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An essential reference for the modern dry- and wet-fly angler.
Trout Fly Patterns shows how to create delicate and beautiful flies that trout find irresistible. Complete with 300 of the most effective flies throughout the history of fishing, this comprehensive guide has designs for dry and wet flies, lures and nymphs to suit any fishing conditions. Each pattern is accompanied by a detailed color illustration.
Some examples are:
- Greenwell's Glory
- Damsel Nymph
- Goldie Lure
- Mallard and Claret
|Publisher:||Whitecap Books, Limited|
|Product dimensions:||6.00(w) x 8.50(h) x 0.50(d)|
About the Author
Table of Contents
|Nymphs and pupae||90|
|Index of patterns||159|
It is now almost 20 years since this book was first published and many developments in the world of fly-fishing and fly-tying have occurred, new flies have been introduced and new fishing techniques have been developed.
Fishing rods, reels, hooks, leader material and fly lines have been improved, adding to the enjoyment and ultimate success of fly-fishing. Fly-tiers are using more man-made materials in their fly-wing; all sorts of shimmering, glistening, and attractive tinsels, chenilles, and artificial winging mediums are employed, and some of the new flies depicted in this edition show this development. Fishing with the artificial fly in saltwater is one of the growth areas in our sport, adding a huge dimension to the gentle art of fly-fishing and fly-tying.
The practice of "catch and release" and the increased use of barbless hooks are indicative of how seriously today's fly fishermen take environmental and species protection. The world is a much smaller place and fly fishermen are seeking more adventurous fishing venues. No longer content to fish their local rivers or reservoirs, fly fishermen are hunting further afield for species they may never have caught before. This edition, however is devoted solely to flies used to catch the spotted denizen of rivers and still water, the trout.
Brown trout (Salmo trutta), originally a European and west Asian species, is found all over the world. The fish described by the Roman writer Claudius Aelianus in around AD. 200 could well be the Brown trout. He describes the method of its capture in Macedonia with the use of an artificial fly; to date, this is the first written referenceto fly-fishing in literature. The Brown trout has been introduced into the rivers of the U.S. and Canada, New Zealand, South Africa, Kenya, Zimbabwe, northern India, Sri Lanka, and Australia as well as waters in Chile and Argentina. In all these countries the Brown trout now breeds naturally and is thriving.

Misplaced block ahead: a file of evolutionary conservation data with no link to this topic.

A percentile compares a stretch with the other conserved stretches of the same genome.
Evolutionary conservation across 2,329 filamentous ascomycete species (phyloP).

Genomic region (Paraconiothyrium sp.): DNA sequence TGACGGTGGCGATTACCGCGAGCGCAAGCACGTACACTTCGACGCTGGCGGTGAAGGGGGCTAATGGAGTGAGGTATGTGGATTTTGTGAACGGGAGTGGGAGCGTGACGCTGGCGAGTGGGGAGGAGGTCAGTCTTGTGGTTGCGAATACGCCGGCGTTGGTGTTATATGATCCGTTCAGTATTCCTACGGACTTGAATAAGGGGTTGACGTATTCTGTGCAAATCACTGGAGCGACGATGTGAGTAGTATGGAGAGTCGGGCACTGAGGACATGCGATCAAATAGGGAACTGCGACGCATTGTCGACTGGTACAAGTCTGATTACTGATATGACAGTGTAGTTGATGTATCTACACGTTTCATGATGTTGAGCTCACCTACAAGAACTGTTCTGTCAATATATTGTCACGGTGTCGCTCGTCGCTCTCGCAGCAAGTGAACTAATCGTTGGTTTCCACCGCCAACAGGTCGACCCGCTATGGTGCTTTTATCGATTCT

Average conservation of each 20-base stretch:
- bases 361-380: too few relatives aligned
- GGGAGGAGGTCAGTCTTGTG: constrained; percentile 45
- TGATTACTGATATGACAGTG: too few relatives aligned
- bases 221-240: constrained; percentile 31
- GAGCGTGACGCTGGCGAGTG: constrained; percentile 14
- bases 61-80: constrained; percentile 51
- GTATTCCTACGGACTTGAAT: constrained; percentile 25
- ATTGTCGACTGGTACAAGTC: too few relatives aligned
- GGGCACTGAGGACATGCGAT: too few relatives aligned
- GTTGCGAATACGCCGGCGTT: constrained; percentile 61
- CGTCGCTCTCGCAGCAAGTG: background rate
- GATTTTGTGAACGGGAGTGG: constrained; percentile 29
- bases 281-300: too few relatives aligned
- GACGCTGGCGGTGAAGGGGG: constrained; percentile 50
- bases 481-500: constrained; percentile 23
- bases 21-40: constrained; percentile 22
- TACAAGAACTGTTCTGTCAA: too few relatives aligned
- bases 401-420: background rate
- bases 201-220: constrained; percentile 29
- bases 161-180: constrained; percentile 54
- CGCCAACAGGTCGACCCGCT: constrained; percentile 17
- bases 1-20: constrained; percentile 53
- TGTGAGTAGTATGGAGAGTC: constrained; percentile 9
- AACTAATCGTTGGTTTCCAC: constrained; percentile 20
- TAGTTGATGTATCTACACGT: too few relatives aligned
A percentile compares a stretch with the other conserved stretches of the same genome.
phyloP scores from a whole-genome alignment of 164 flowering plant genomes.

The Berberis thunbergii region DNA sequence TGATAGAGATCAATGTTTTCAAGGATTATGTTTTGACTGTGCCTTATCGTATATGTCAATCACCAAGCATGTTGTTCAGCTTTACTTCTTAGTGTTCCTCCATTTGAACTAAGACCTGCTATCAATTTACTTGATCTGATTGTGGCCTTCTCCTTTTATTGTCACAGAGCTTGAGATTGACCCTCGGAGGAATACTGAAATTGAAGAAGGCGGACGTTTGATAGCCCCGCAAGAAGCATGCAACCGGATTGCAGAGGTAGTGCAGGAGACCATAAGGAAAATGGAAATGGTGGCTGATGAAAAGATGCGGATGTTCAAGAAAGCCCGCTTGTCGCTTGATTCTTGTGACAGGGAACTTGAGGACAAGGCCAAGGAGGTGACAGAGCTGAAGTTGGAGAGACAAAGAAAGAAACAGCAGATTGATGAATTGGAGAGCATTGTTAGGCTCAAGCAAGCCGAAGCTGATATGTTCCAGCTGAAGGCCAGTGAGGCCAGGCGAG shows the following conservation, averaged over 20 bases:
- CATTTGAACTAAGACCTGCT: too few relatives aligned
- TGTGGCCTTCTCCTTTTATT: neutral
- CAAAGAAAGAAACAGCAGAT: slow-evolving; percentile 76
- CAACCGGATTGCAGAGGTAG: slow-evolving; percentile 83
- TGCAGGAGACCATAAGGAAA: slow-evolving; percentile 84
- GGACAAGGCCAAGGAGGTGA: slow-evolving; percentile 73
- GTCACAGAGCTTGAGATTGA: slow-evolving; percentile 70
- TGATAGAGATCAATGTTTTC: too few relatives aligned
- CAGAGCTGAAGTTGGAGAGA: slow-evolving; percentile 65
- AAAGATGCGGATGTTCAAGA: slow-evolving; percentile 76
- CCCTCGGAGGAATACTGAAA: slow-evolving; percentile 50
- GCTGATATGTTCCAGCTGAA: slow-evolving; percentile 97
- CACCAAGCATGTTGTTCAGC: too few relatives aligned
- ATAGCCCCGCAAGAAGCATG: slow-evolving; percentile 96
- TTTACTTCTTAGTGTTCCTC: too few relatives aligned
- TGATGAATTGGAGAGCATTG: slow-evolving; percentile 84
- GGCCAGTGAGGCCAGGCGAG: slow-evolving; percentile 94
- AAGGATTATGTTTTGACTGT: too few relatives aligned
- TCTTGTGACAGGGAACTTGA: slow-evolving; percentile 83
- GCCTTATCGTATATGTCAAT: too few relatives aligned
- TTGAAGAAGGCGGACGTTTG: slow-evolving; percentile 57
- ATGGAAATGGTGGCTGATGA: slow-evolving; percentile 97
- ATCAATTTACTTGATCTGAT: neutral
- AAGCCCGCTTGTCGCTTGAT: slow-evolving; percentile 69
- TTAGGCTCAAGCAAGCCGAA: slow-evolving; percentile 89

The other common species now introduced all over the world is the Rainbow trout (Oncorhynchus mykiss). This fish originates from the rivers of the western seaboard of the U.S. It thrives in the rivers of New Zealand, in particular, where there were no other fish in the rivers of any consequence except small fish, which are food for the introduced species. Rainbow trout is the main fish stocked in British "put and take" fisheries due to its faster growth rate in the hatcheries; it is far cheaper to produce than the native Brown trout.
Other members of the salmon family called trout are not so well distributed worldwide as the Rainbow or Brown trout; nevertheless where they are found anglers with the artificial fly eagerly seek them. Brook trout (Salvelinus fontalis) is a species of trout, though is more accurately classified as a char. Sometimes called the Speckled trout, it s found in northern rivers of the U.S. and Canada; the record weight for this fish is over 14 lb.
Cutthroat trout (Oncorhynchus clarki),like Rainbow trout, is a creature from the western states of the U.S.; rivers such as the Yellowstone in Montana yield many fine specimens of this fish. The Cutthroat and Rainbow, when found in the same river system, can hybridize. Dolly Varden (Salvelinus malma) is another fish found in the U.S. and also in western Asia. It rarely grows over 18 in. except in the anadromous form (those fish that migrate up rivers to spawn) when it can grow to about 24 in.
Arctic char (Salvelinus alpinus) has the most northern distribution of any of the salmonids and is found in the Arctic, parts of northern Europe and even one or two lakes in the British Isles. Lake trout (Salvelinus namaycush) is another char from northern U.S. and northern Canada; it was found in large numbers in the Great Lakes. I have caught many fine specimens on my visits to Lake Kasba in the Northwest Territories of Canada -- up to 25 lb. on an ultra large fly, but have caught many specimens of 6-7 lb. on nymph patterns in the Kazan River. The largest rod-caught 'Laker' in Canada weighed over 70 lb.
Throughout the world there are many species and localized variants of trout and char; in northern China, Manchuria, Mongolia, and North Korea, a species called the Lenok trout (Brachymystax lenok) is found. The Marble trout (Salmo trutta marmoratus) is found in the crystal waters of Slovenia. In Bosnia there is another unique species of trout called the Soft Mouth trout (Salmothymus obtusirostris) that looks like a Brown trout but has a head like a grayling.
There are species of trout peculiar to Lake Ohrid in Macedonia and also at least two species in Lake Baikal in Siberia. In some rivers in northern Turkey another sub-species of Brown trout is found which is peculiar to that country. There are also a number of localized strains and varieties of Rainbow trout -- Golden trout and Apache trout are two such varieties. I mention these somewhat rare, esoteric fish because fly fishermen are venturing forth with their rods and flies to seek these remote spotted fish Despite all the other species of fish now sought by today's fly fishermen, the trout in its many forms remains the supreme quarry for most of us.